From the muse to the news, David Cochrane is building himself a career. And taking advantage of the rich opportunities for extracurricular activity at Memorial University has had a lot to do with it.
David, aged 28, is working as political/legislative reporter with CBC Radio One in St. John's, and is heard on regional and national news broadcasts. Not that long ago, however, he was cutting his journalistic teeth with Memorial's student newspaper, the muse. His experience there, he pointed out, "was a great stepping stone - rather than going to a journalism school and learning theory in a classroom, you pick up a tape recorder and a note pad and you march off around the university and find stories.
"The thing about university is that what you learn in the classroom is only half of it," David added when describing how volunteering at the muse built up his professional qualifications, and provided him with life-long friendships and valued memories. Somewhere in between the interviews and the deadlines, he also managed to squeeze in a double major in English and history, receiving his bachelor of arts in 1997. He was very enthusiastic about the role of a number professors in his education: "Professors like Dr. Joe Cherwinski, Dr. David Facey-Crowther, Dr. Annette Staveley - these are professors people should get to know, because… you will learn as much from (them) outside of the classroom as you will inside."
Looking back, David remembered that he did not enter MUN planning to become a roving reporter."I went to university with every intention of going to law school, but along the way, that idea just sort of faded. I ended up joining the muse, around 1994-95. I wrote a few stories, liked it, and within a few weeks I was elected news editor." This responsibility absorbed the lion's share of his time. "I would say that I majored in muse and minored in MUN," he laughed.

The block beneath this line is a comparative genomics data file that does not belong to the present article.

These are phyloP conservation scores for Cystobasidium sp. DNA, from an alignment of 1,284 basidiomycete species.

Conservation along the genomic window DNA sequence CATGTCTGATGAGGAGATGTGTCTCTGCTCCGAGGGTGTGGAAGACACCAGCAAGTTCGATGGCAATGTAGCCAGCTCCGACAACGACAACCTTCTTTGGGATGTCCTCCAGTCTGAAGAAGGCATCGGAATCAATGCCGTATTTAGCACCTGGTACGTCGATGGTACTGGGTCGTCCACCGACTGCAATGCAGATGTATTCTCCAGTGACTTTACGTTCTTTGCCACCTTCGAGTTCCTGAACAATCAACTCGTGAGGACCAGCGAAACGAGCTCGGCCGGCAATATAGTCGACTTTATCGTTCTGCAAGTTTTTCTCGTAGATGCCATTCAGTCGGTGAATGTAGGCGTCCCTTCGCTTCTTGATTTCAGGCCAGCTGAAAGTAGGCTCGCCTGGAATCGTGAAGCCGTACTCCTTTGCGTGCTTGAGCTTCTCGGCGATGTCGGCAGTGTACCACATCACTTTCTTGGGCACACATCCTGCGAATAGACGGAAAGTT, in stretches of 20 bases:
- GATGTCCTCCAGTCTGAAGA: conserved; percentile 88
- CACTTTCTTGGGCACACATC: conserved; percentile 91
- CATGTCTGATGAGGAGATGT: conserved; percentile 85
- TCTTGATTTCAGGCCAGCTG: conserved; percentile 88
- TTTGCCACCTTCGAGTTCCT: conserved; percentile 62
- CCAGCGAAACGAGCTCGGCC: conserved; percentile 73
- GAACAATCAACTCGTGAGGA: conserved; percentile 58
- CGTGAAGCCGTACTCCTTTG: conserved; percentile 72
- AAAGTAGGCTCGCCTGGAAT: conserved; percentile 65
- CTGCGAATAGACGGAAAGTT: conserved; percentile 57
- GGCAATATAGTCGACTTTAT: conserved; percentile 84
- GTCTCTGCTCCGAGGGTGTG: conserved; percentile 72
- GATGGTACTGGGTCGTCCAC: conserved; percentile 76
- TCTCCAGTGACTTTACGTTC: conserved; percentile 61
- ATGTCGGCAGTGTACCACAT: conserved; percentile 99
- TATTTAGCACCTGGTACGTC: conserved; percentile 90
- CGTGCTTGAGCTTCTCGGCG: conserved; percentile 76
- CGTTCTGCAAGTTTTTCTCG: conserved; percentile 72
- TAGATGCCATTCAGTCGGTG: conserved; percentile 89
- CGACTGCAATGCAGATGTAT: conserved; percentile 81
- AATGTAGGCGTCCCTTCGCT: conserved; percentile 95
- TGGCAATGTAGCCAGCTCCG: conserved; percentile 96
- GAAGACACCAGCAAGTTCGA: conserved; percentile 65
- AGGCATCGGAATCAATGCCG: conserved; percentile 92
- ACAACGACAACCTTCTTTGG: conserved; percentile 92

The muse led to work with the Canadian University Press from 1996-98, and that decided the issue. "I got to write stories that went national, across the country, and having some success at that and really enjoying it is sort of what . . . made me decide I wanted to make this my career," he related. All of this hard work had gotten the attention of local media outlets, and landed him a column at the Telegram. This got CBC interested in him, which led to a summer job, and then an offer of full-time employment.
With CBC, David is responsible for coverage of politics, and it is this sort of journalism that he feels typifies the variety of being a reporter. "You get to do all kinds of things that you wouldn't be able to do in a normal career: in terms of getting to meet a lot of famous politicians, if you're excited by that sort of thing… To me, the most fun I've ever had in this job was being on an election bus for 23 days during the 1999 provincial election campaign… To witness the campaign from that angle was just remarkable."
His love for the job is clear in the way he describes the nature of the journalistic life, although, judging by the scenario he outlined, some days he must ask himself whether he made the right choice or not. "Normalcy is not a big part of the job," he commented. The schedule can become particularly gruelling when an unexpected story breaks. "Most days are pretty much 9-6… but then there are these periods of insane activity, like when the World Trade Center bombing happened on Sept. 11… I would start work at 4:30 or 5 o'clock in the morning, because we would have to be at the airport or chasing to get the latest information for the Morning Show, which starts at 6 a.m. Then you leave around midnight, go home, get three hours sleep, come in, and do it again."
But there is no regret here: David is passionate about his profession. "The great thing about being a journalist is that you are one-half gossip, one-half private detective: you make money asking people questions that they don't really want to answer, and you get to tell the whole world what's going on," he reflected. "It's sort of the Lego of careers: it's a new job every day."
© Copyright 2002 Memorial University of Newfoundland
More Alumni Profiles: